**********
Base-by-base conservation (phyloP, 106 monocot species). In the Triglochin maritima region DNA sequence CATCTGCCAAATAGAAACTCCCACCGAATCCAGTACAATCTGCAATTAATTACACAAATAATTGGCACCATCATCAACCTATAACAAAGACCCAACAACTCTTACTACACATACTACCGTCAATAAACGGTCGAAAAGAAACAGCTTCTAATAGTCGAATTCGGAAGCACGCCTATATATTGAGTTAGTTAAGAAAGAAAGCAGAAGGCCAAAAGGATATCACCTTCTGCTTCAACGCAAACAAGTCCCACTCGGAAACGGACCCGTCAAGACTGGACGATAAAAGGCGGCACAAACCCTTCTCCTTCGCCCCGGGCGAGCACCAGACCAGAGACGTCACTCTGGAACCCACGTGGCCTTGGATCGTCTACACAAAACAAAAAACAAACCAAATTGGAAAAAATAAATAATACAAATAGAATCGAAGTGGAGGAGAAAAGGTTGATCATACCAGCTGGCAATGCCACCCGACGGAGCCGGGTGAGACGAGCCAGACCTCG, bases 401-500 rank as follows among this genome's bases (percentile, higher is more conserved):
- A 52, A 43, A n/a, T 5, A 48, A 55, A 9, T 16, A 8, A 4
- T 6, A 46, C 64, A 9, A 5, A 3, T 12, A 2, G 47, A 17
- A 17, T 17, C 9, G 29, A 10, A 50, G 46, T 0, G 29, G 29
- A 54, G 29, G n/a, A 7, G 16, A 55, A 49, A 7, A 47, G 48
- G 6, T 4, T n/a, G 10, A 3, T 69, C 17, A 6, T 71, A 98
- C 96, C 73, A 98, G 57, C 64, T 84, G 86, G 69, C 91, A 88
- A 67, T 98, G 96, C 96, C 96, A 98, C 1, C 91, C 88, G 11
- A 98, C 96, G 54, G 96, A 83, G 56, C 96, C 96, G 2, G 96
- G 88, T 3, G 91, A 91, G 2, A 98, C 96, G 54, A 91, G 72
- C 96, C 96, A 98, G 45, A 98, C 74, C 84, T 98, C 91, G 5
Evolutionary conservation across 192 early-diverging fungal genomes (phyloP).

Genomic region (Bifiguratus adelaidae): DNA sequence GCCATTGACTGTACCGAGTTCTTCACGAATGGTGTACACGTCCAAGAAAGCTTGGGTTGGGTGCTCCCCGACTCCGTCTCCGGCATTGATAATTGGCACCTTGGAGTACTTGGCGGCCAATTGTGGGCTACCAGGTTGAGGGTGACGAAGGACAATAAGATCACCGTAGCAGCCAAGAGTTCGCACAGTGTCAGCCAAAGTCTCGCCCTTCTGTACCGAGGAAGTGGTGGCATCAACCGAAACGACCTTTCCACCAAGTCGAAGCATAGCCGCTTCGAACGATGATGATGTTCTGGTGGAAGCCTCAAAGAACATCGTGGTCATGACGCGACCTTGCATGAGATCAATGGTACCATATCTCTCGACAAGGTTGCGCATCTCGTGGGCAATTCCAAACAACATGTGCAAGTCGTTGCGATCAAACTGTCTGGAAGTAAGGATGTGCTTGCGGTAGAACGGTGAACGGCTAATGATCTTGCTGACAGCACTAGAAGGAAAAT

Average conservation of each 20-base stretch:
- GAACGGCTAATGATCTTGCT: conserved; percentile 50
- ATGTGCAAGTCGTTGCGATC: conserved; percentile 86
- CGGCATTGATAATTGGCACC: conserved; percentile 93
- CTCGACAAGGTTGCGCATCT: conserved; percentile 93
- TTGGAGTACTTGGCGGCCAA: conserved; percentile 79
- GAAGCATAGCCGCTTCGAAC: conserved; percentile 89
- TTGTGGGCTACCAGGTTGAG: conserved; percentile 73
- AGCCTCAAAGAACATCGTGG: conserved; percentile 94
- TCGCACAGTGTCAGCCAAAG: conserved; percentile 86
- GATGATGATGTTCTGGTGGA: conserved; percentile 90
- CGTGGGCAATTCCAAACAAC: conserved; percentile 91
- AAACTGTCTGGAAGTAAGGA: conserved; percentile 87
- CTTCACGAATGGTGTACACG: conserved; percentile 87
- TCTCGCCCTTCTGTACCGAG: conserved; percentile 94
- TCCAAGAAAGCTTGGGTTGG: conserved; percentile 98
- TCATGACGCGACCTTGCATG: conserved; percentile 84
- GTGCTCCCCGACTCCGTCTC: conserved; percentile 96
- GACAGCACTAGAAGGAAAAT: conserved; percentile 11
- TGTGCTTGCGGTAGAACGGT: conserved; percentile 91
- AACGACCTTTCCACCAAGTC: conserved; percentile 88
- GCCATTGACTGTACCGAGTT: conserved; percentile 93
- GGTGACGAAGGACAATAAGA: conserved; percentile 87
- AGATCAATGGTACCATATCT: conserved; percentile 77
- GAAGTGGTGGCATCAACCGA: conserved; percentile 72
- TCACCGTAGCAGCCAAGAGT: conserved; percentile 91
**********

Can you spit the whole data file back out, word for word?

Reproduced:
Base-by-base conservation (phyloP, 106 monocot species). In the Triglochin maritima region DNA sequence CATCTGCCAAATAGAAACTCCCACCGAATCCAGTACAATCTGCAATTAATTACACAAATAATTGGCACCATCATCAACCTATAACAAAGACCCAACAACTCTTACTACACATACTACCGTCAATAAACGGTCGAAAAGAAACAGCTTCTAATAGTCGAATTCGGAAGCACGCCTATATATTGAGTTAGTTAAGAAAGAAAGCAGAAGGCCAAAAGGATATCACCTTCTGCTTCAACGCAAACAAGTCCCACTCGGAAACGGACCCGTCAAGACTGGACGATAAAAGGCGGCACAAACCCTTCTCCTTCGCCCCGGGCGAGCACCAGACCAGAGACGTCACTCTGGAACCCACGTGGCCTTGGATCGTCTACACAAAACAAAAAACAAACCAAATTGGAAAAAATAAATAATACAAATAGAATCGAAGTGGAGGAGAAAAGGTTGATCATACCAGCTGGCAATGCCACCCGACGGAGCCGGGTGAGACGAGCCAGACCTCG, bases 401-500 rank as follows among this genome's bases (percentile, higher is more conserved):
- A 52, A 43, A n/a, T 5, A 48, A 55, A 9, T 16, A 8, A 4
- T 6, A 46, C 64, A 9, A 5, A 3, T 12, A 2, G 47, A 17
- A 17, T 17, C 9, G 29, A 10, A 50, G 46, T 0, G 29, G 29
- A 54, G 29, G n/a, A 7, G 16, A 55, A 49, A 7, A 47, G 48
- G 6, T 4, T n/a, G 10, A 3, T 69, C 17, A 6, T 71, A 98
- C 96, C 73, A 98, G 57, C 64, T 84, G 86, G 69, C 91, A 88
- A 67, T 98, G 96, C 96, C 96, A 98, C 1, C 91, C 88, G 11
- A 98, C 96, G 54, G 96, A 83, G 56, C 96, C 96, G 2, G 96
- G 88, T 3, G 91, A 91, G 2, A 98, C 96, G 54, A 91, G 72
- C 96, C 96, A 98, G 45, A 98, C 74, C 84, T 98, C 91, G 5
Evolutionary conservation across 192 early-diverging fungal genomes (phyloP).

Genomic region (Bifiguratus adelaidae): DNA sequence GCCATTGACTGTACCGAGTTCTTCACGAATGGTGTACACGTCCAAGAAAGCTTGGGTTGGGTGCTCCCCGACTCCGTCTCCGGCATTGATAATTGGCACCTTGGAGTACTTGGCGGCCAATTGTGGGCTACCAGGTTGAGGGTGACGAAGGACAATAAGATCACCGTAGCAGCCAAGAGTTCGCACAGTGTCAGCCAAAGTCTCGCCCTTCTGTACCGAGGAAGTGGTGGCATCAACCGAAACGACCTTTCCACCAAGTCGAAGCATAGCCGCTTCGAACGATGATGATGTTCTGGTGGAAGCCTCAAAGAACATCGTGGTCATGACGCGACCTTGCATGAGATCAATGGTACCATATCTCTCGACAAGGTTGCGCATCTCGTGGGCAATTCCAAACAACATGTGCAAGTCGTTGCGATCAAACTGTCTGGAAGTAAGGATGTGCTTGCGGTAGAACGGTGAACGGCTAATGATCTTGCTGACAGCACTAGAAGGAAAAT

Average conservation of each 20-base stretch:
- GAACGGCTAATGATCTTGCT: conserved; percentile 50
- ATGTGCAAGTCGTTGCGATC: conserved; percentile 86
- CGGCATTGATAATTGGCACC: conserved; percentile 93
- CTCGACAAGGTTGCGCATCT: conserved; percentile 93
- TTGGAGTACTTGGCGGCCAA: conserved; percentile 79
- GAAGCATAGCCGCTTCGAAC: conserved; percentile 89
- TTGTGGGCTACCAGGTTGAG: conserved; percentile 73
- AGCCTCAAAGAACATCGTGG: conserved; percentile 94
- TCGCACAGTGTCAGCCAAAG: conserved; percentile 86
- GATGATGATGTTCTGGTGGA: conserved; percentile 90
- CGTGGGCAATTCCAAACAAC: conserved; percentile 91
- AAACTGTCTGGAAGTAAGGA: conserved; percentile 87
- CTTCACGAATGGTGTACACG: conserved; percentile 87
- TCTCGCCCTTCTGTACCGAG: conserved; percentile 94
- TCCAAGAAAGCTTGGGTTGG: conserved; percentile 98
- TCATGACGCGACCTTGCATG: conserved; percentile 84
- GTGCTCCCCGACTCCGTCTC: conserved; percentile 96
- GACAGCACTAGAAGGAAAAT: conserved; percentile 11
- TGTGCTTGCGGTAGAACGGT: conserved; percentile 91
- AACGACCTTTCCACCAAGTC: conserved; percentile 88
- GCCATTGACTGTACCGAGTT: conserved; percentile 93
- GGTGACGAAGGACAATAAGA: conserved; percentile 87
- AGATCAATGGTACCATATCT: conserved; percentile 77
- GAAGTGGTGGCATCAACCGA: conserved; percentile 72
- TCACCGTAGCAGCCAAGAGT: conserved; percentile 91